Acoustin ‘Rilo’ sounds rich

Matt Siblo

It’s quite rare when both your heart and head are on the same page, but if ever such a cataclysmic combination could exist, it most definitely would be the pairing of my not-so-platonic love for Jennifer Lewis and my great appreciation for her band, Rilo Kiley. It is this undying passion that drove me (well, the passion didn’t drive me, my friend Ashleigh did) to trek all the way out to Hoboken on a Tuesday, due to the curious absence of a Philadelphia date for the band. If Jenny wasn’t to come to my city, I figured, What better way to express my love than to travel out to New Jersey? If going to New Jersey on purpose doesn’t express sentiment, I don’t know what does.

Acoustic performances aren’t usually my cup of tea. As I’ve expressed on frequent occasions, a lot of rock-and-roll just doesn’t work when it’s stripped down to its bare bones. The fundamental essence of stupidity in rock-and-roll can generally work through highly amusing and distracting techniques as distortion pedals and self-indulgent solos, but take that away and it’s anybody’s game. And while the idea of letting the audience see the wizard behind the curtain should frighten most rock bands, unfortunately it usually doesn’t. Call it stupidity or naiveté, but most bands jump at the chance of sitting down with some candles and “mellowing out” acoustically.

What they don’t seem to grasp, however, is how ridiculous and unnecessary this process is and how foolish they seem by openly inviting the audience to realize how ridiculous their lyrics are or the simplicity of their musicianship via the acoustic guitar. I personally blame Dashboard for this alarming ongoing trend, but then again I also squarely point the blame of the Exxon oil spills, the Iran-Contra scandal and the partisan nature of the U.S. government on Chris Carrabba, so I might be a tad biased.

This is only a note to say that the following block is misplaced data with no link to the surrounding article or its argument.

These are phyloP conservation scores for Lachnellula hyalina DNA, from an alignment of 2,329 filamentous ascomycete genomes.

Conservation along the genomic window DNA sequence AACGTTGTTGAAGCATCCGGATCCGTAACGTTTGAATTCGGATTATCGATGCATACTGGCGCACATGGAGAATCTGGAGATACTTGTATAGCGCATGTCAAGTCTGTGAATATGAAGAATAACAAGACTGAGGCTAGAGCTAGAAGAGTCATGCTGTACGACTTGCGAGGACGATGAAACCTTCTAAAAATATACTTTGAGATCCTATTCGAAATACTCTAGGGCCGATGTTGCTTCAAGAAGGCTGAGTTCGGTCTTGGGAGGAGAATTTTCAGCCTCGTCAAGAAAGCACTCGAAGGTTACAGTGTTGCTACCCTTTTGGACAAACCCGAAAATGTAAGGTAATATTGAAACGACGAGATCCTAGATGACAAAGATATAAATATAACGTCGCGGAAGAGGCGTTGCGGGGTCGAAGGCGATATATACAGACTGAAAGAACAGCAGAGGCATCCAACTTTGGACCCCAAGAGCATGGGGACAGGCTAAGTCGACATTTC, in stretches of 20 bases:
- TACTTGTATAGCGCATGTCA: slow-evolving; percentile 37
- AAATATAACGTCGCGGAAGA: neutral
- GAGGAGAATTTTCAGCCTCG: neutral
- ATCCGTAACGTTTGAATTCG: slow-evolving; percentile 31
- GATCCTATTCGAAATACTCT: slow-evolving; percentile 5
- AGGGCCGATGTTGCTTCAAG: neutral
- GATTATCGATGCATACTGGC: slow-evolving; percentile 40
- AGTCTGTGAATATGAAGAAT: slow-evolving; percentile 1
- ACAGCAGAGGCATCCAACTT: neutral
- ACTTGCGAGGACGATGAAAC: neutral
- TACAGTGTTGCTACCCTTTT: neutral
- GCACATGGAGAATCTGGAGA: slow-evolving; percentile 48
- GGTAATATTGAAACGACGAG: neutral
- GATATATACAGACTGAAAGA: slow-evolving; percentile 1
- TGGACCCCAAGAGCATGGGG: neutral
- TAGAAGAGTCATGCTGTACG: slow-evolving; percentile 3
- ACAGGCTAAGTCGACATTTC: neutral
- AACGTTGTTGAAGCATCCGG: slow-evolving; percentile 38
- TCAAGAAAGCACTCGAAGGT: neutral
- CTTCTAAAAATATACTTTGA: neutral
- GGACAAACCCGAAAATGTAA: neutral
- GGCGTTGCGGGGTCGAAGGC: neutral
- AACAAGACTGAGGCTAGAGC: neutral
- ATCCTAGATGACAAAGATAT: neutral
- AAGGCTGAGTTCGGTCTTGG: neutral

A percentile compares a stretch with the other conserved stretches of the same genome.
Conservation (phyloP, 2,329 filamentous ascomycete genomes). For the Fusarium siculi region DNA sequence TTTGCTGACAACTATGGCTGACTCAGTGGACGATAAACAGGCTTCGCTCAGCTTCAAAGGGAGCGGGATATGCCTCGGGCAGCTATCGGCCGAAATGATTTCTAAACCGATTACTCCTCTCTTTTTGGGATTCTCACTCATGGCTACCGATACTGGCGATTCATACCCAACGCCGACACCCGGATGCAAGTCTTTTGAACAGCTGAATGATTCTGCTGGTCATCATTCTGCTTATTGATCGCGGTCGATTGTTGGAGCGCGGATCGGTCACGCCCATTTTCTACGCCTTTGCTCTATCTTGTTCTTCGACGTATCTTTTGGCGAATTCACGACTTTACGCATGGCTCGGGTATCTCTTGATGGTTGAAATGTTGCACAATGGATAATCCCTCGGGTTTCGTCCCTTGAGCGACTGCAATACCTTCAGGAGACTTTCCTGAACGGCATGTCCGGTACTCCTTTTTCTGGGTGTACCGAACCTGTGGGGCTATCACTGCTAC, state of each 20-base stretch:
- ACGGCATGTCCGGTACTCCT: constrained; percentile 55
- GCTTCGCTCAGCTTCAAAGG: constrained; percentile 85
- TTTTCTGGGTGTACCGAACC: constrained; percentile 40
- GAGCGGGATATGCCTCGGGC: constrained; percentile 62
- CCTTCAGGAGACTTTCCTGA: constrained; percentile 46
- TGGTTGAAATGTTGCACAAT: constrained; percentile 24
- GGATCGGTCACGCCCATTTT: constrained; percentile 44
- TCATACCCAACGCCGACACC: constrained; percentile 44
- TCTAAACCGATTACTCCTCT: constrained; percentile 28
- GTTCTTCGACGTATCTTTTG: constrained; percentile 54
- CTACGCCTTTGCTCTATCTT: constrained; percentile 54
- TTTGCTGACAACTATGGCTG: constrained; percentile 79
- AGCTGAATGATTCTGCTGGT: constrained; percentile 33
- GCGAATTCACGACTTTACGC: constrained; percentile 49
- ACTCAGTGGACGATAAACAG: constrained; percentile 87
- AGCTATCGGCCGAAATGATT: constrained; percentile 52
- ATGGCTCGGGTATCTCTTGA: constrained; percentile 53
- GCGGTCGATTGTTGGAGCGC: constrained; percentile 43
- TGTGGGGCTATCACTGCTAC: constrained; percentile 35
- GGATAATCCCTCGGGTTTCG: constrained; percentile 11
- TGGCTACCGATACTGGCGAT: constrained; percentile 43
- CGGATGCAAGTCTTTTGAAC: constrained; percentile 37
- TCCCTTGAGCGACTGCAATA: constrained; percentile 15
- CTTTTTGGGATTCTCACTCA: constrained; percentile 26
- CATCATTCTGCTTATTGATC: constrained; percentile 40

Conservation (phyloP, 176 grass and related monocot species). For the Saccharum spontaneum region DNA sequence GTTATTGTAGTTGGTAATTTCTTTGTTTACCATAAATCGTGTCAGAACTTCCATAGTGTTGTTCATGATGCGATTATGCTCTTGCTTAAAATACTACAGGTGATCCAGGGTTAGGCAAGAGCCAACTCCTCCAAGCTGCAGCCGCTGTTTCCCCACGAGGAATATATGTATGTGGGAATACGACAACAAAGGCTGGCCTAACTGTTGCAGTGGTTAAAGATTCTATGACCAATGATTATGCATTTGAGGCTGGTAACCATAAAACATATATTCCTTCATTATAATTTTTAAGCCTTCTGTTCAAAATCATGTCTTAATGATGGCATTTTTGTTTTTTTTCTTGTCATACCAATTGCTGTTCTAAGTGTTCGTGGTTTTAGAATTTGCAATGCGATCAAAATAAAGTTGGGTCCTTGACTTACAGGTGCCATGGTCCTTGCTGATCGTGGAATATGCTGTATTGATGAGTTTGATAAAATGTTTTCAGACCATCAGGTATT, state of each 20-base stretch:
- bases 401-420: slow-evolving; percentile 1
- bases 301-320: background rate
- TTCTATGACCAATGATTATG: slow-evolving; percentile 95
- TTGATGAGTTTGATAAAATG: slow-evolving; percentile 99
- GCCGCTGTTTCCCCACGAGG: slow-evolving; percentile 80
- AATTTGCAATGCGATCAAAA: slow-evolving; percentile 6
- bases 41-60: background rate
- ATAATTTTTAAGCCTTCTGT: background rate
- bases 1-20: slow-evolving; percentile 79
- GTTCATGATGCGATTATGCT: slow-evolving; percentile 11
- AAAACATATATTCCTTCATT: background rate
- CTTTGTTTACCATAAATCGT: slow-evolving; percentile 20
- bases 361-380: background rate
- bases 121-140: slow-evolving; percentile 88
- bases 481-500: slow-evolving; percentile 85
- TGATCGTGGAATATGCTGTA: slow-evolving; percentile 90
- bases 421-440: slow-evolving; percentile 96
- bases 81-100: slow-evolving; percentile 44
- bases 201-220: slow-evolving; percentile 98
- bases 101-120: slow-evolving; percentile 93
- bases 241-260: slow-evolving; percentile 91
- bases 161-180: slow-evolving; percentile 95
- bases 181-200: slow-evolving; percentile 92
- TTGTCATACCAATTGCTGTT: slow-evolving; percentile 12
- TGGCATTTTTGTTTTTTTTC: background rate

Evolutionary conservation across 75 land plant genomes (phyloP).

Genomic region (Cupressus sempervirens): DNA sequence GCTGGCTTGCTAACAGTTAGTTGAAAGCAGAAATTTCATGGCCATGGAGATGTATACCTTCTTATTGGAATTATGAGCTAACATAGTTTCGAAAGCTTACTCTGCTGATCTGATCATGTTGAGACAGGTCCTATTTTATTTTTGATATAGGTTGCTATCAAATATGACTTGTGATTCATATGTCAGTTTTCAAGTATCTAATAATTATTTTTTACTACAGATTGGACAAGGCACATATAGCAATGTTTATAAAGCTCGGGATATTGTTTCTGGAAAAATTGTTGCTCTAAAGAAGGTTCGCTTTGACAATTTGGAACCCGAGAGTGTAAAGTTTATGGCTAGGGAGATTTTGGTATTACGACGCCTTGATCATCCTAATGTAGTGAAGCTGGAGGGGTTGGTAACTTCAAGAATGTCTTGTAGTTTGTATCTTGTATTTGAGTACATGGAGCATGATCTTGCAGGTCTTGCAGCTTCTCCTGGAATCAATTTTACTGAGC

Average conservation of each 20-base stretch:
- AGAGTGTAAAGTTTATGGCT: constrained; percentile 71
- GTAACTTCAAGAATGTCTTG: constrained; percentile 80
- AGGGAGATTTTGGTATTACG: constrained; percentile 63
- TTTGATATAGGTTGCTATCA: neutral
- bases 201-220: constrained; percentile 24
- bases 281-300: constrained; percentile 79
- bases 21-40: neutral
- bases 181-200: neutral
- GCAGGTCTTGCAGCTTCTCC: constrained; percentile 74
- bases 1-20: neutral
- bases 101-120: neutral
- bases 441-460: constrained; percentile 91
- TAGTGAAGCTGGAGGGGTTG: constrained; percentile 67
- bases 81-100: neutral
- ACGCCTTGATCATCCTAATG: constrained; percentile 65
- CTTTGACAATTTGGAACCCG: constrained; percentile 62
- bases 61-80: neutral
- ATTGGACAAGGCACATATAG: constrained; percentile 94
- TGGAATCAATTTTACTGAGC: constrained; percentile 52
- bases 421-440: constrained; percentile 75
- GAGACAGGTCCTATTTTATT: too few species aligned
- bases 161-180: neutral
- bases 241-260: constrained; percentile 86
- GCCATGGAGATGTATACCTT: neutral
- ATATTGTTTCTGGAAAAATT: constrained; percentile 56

With all that said, Blake and Jenny of Rilo Kiley does the concept of the acoustic set some fine justice. The two played mostly off their Saddle Creek debut “The Execution of All Things,” with a few covers and new songs thrown in as well. The new songs sounded exceptional, although the direction of the songs is hard to pinpoint in such a stripped-down setting. Their covers, which included takes on David Bowie’s “Rock and Roll Suicide” and Robert Palmers “Simply Irresistible,” were also quite on point. Jenny and Blake had great chemistry as a duo, although Blake seems to have taken to a Crispin Glover haircut. This made it hard to take him seriously, and ignited a barrage of Marty McFly and Biff Tannen comments from me and my companions.

The set’s highlight was undoubtedly the campfire sing-a-long “With Arms Outstretched,” which has quickly become Saddle Creek’s answer to the long forgotten trend of “We Are the World” joint endeavors. All of the bands performing that night joined the band on stage, which included members of Neva Dovina and Tilly and the Wall for what was one of the most entertaining collaborations since Chevy Chase and Paul Simon in the “You Can Call Me Al” video.

By the end of the evening, I had come to a number of conclusions. One of them was that a girl tap-dancing could make an interesting substitute for drums as Tilly and the Wall so aptly demonstrated. I was also pleasantly surprised to learn that Rilo Kiley’s ability to rock could transcend amplification boundaries, a feat not often achieved. But ultimately, I also came to the somewhat discouraging fact that Ms. Lewis and I will probably never rendezvous at a dimly lit coat check, but that’s a whole other article in itself.